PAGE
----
There are few mountains west of the Appalachians before the dramatic Rockies. But in western Arkansas and southeastern Oklahoma are the stunning ancient Ouachita Mountains. These mountains have long been famous for their hot springs and the springs of Hot Spring National Park were protected before the concept of a national park even existed.

While one is in Oklahoma, check out WinStar World Casino and Resort. It is an American tribal casino in Thackerville, Oklahoma near the state's state line with Texas, and is the largest casino in the world.


Age And What To Know About the Ouachitas

The Ouachitas are a splinter from the larger ancient Appalachians that has moved southwestwards over countless millions of years. They join the Marathon uplift area of West Texas and form the U.S. Interior Highlands (together with the Ozark Plateaus). Their highest point is Mount Magazine rising to an altitude of 2,753 feet.

  • Highest Point: Mount Magazine At 2,753 Feet

The name "Ouachita" is from the Choctaw words "ouac" for "buffalo" and "chito" for "large". Thus the name means the "country of large buffaloes" - although there are other explanations for the name.

As one can guess from the name, in the past there were herds of buffalo inhabiting the lowland areas of the mountains.

  • Ouachita National Recreation Trail: A 223-mile-long (359 km) Hiking Trail In the Heart of The Ouachitas

The Ouachitas are dominated by pine, oak, and hickory although there are also plenty of other kinds of trees on their slopes. The Ouachita National Forest covers around 1.8 million acres of the Ouachitas and is today one of the largest and oldest national forests remaining in the southern part of the country.

Like the Appalachians, the Ouachitas have been greatly worn down by the unrelenting forces of natural erosion. In the distant past, it is likely they may have exceeded 10,000.

Some of the main attractions in the Ouchitas are:

  • Ouachita National Forest
  • Hot Springs National Park
  • Lake Ouachita

Related: Here's Why Tulsa, Oklahoma Is Worth Adding To Your Bucket List

Ouachita National Forest

The Ouachita National Forest was created by President Theodore Roosevelt on December 18, 1907, and has six wilderness areas within it. There were once bison and elk in these forests, but they have long even extirpated from it. Today there are large populations of white-tailed deer, coyotes, and even black bears.

  • Established: In 1907 By President Theodore Roosevelt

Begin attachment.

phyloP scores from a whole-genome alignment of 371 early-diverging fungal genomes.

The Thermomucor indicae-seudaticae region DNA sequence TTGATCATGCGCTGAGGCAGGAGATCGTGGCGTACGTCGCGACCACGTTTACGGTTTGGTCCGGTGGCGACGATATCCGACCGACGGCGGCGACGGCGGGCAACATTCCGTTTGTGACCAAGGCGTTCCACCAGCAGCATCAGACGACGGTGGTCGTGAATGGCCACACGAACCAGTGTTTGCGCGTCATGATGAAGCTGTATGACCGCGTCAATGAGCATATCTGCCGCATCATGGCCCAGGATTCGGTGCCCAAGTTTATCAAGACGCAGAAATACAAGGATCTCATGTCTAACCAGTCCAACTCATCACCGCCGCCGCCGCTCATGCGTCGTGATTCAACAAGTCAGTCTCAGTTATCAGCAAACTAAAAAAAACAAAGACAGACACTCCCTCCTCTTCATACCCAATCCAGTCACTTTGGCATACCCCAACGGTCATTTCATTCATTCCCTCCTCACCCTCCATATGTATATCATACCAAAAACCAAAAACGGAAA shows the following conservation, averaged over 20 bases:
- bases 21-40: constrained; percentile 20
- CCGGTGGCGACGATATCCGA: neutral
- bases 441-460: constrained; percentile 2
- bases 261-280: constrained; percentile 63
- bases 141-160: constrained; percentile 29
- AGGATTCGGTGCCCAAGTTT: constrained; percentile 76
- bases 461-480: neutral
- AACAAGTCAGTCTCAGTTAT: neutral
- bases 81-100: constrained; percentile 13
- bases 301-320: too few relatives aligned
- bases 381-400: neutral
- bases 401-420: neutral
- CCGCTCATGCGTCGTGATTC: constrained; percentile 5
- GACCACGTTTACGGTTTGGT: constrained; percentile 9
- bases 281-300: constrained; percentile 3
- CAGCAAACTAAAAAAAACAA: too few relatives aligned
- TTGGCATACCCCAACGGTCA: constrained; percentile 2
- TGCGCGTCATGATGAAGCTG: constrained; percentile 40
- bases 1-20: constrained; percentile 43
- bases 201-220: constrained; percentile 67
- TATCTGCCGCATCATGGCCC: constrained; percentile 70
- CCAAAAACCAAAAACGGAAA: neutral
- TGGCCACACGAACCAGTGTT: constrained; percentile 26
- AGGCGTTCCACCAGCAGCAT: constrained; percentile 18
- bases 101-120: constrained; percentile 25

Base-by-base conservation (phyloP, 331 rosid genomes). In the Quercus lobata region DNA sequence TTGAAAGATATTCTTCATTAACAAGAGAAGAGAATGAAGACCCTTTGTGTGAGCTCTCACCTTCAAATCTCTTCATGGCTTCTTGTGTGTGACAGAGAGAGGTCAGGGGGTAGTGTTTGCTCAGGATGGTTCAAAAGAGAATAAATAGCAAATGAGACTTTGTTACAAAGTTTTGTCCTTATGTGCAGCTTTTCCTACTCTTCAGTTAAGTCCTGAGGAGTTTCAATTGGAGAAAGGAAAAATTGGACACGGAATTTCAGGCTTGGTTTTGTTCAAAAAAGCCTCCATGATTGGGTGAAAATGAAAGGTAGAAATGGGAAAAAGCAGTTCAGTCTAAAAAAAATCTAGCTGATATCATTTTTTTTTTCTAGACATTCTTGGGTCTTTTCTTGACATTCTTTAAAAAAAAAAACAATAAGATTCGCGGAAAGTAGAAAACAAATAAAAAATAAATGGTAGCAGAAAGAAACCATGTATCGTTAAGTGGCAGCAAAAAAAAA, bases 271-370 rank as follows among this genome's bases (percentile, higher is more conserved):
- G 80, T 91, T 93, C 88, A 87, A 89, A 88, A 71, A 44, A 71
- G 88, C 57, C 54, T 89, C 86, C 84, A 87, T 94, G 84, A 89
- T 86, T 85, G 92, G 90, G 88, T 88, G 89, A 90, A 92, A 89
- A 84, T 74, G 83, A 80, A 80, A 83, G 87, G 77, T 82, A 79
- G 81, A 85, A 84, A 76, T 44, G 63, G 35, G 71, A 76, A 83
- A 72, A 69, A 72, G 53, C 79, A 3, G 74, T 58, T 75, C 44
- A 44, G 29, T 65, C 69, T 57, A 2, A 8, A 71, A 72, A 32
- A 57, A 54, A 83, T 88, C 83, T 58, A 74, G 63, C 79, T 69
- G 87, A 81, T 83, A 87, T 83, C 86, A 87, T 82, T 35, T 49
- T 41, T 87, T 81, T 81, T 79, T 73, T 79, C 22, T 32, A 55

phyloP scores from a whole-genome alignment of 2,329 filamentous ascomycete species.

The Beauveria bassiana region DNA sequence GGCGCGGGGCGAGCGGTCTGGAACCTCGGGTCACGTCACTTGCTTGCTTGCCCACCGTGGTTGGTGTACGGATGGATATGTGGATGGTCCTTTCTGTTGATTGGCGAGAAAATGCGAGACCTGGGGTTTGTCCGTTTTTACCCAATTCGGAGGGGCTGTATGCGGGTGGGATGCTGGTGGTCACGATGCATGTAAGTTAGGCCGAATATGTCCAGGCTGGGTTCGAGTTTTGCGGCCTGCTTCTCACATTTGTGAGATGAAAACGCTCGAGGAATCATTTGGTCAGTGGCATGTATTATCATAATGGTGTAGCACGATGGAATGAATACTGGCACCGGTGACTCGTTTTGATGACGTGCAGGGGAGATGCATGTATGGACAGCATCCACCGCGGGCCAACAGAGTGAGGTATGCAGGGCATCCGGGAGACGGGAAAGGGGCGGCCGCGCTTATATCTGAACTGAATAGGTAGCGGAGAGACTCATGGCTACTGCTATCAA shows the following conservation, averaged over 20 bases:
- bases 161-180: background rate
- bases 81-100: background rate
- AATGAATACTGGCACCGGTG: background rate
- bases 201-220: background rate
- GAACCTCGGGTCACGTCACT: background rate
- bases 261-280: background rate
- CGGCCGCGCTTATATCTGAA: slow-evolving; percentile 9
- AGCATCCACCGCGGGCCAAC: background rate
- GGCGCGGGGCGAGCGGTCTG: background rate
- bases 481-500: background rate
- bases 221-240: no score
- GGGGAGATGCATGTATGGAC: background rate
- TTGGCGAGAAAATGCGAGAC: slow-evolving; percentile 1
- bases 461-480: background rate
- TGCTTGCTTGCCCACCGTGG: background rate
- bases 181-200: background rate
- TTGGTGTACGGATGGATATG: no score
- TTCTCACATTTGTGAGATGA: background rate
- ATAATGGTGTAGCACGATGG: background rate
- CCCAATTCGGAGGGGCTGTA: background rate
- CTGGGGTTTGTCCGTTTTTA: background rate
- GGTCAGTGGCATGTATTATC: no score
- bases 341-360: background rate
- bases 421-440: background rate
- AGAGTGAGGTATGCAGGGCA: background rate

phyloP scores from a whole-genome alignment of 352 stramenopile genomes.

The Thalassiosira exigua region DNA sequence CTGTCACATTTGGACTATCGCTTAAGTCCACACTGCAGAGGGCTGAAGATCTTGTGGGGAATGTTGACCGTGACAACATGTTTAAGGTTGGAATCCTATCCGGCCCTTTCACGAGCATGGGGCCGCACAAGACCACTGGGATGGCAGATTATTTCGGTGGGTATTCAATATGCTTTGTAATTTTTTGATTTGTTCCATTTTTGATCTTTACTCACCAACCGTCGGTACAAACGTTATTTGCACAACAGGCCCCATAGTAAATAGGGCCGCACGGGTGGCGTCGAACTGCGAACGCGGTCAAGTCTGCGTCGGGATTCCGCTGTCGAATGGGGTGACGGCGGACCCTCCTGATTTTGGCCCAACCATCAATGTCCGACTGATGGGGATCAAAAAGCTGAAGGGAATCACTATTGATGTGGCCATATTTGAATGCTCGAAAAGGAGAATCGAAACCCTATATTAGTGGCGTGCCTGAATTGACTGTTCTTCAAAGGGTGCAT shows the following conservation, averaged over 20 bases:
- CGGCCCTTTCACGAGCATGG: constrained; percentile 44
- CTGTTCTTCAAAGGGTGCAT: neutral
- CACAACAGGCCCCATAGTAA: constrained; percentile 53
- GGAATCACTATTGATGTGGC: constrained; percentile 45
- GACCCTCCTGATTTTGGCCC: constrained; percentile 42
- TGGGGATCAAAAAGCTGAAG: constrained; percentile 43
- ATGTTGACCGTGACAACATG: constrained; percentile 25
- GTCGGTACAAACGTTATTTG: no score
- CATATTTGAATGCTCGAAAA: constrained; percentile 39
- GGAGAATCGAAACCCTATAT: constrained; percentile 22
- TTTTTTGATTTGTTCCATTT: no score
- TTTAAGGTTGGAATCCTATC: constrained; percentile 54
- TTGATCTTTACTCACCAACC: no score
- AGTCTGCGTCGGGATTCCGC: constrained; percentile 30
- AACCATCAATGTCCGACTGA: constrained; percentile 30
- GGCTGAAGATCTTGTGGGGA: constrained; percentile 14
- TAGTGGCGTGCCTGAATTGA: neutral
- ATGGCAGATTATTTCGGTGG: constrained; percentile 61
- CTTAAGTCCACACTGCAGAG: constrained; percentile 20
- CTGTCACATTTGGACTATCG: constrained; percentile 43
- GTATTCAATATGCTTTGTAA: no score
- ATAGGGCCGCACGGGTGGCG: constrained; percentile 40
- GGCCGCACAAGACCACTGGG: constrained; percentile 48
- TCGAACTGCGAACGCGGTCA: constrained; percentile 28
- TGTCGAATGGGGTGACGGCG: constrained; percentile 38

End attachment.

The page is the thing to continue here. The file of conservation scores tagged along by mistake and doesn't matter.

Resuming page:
• National Park: President Calvin Coolidge Vetoed The Effort To Make It A National Park
  • Managed: By The U.S. Forestry Service

The forest was nearly declared a national park in the 1920s but President Calvin Coolidge vetoed the proposal. Today it is managed by the U.S. Forestry Service and has a number of camping locations scattered around the forest that are open on a first-come-first-served basis.

If one needs a pass or permit for the Ouachita National Forest, they can be purchased at all the local districts and at the Supervisors Office in Hot Springs (the headquarters for the U.S. Forestry Service for the forest).

Related: A Guide To Arkansas' Most Beautiful National Park, Which Is Also The Oldest In The U.S.

Hot Springs National Park

The Ouachitas have one of the very few national parks of the South. The Hot Springs National Park is very unusual as far as US national parks go and one of the oldest places to be protected in the United States.

Hot Springs National Park is adjacent to the city of Hot Springs. The park was first established as the Hot Springs Reservation way back in 1832. In fact, it was protected sometime before the concept of a national park existed. Today the park is the oldest national park maintained by the National Park Service.

  • First: It Was The First Land That The Federal Government Preserved For Recreation
  • Protected: In 1832
  • Established: As A National Park In 1921 (Until 2018 It Was America's Smallest National Park)

It is one of the few national parks in the United States that is free to enter. Even the historic Fordyce museum is free. Being managed by the National Park Service there are also guided tours by the park rangers - these too are free.

The Hot Springs National Park has a rich cultural past and boasts nine historic bathhouses. It is important to know that there are no opportunities to soak in the thermal springs outdoors. And according to the National Park Service soaking in the springs is only permitted in two of the bathhouses namely Buckstaff and Quapaw.

  • Operational Bathhouses: Buckstaff and Quapaw

If one is passing through Arkansas be sure to put the Hot Springs National Park on the list of places to stop by. If one is going out West, then there are scores of stunning thermal springs to discover. Oregon e.g. boasts many hidden and undeveloped hot springs.

Next: Arkansas Is A Truly Underrated State, And These Gorgeous Towns Prove It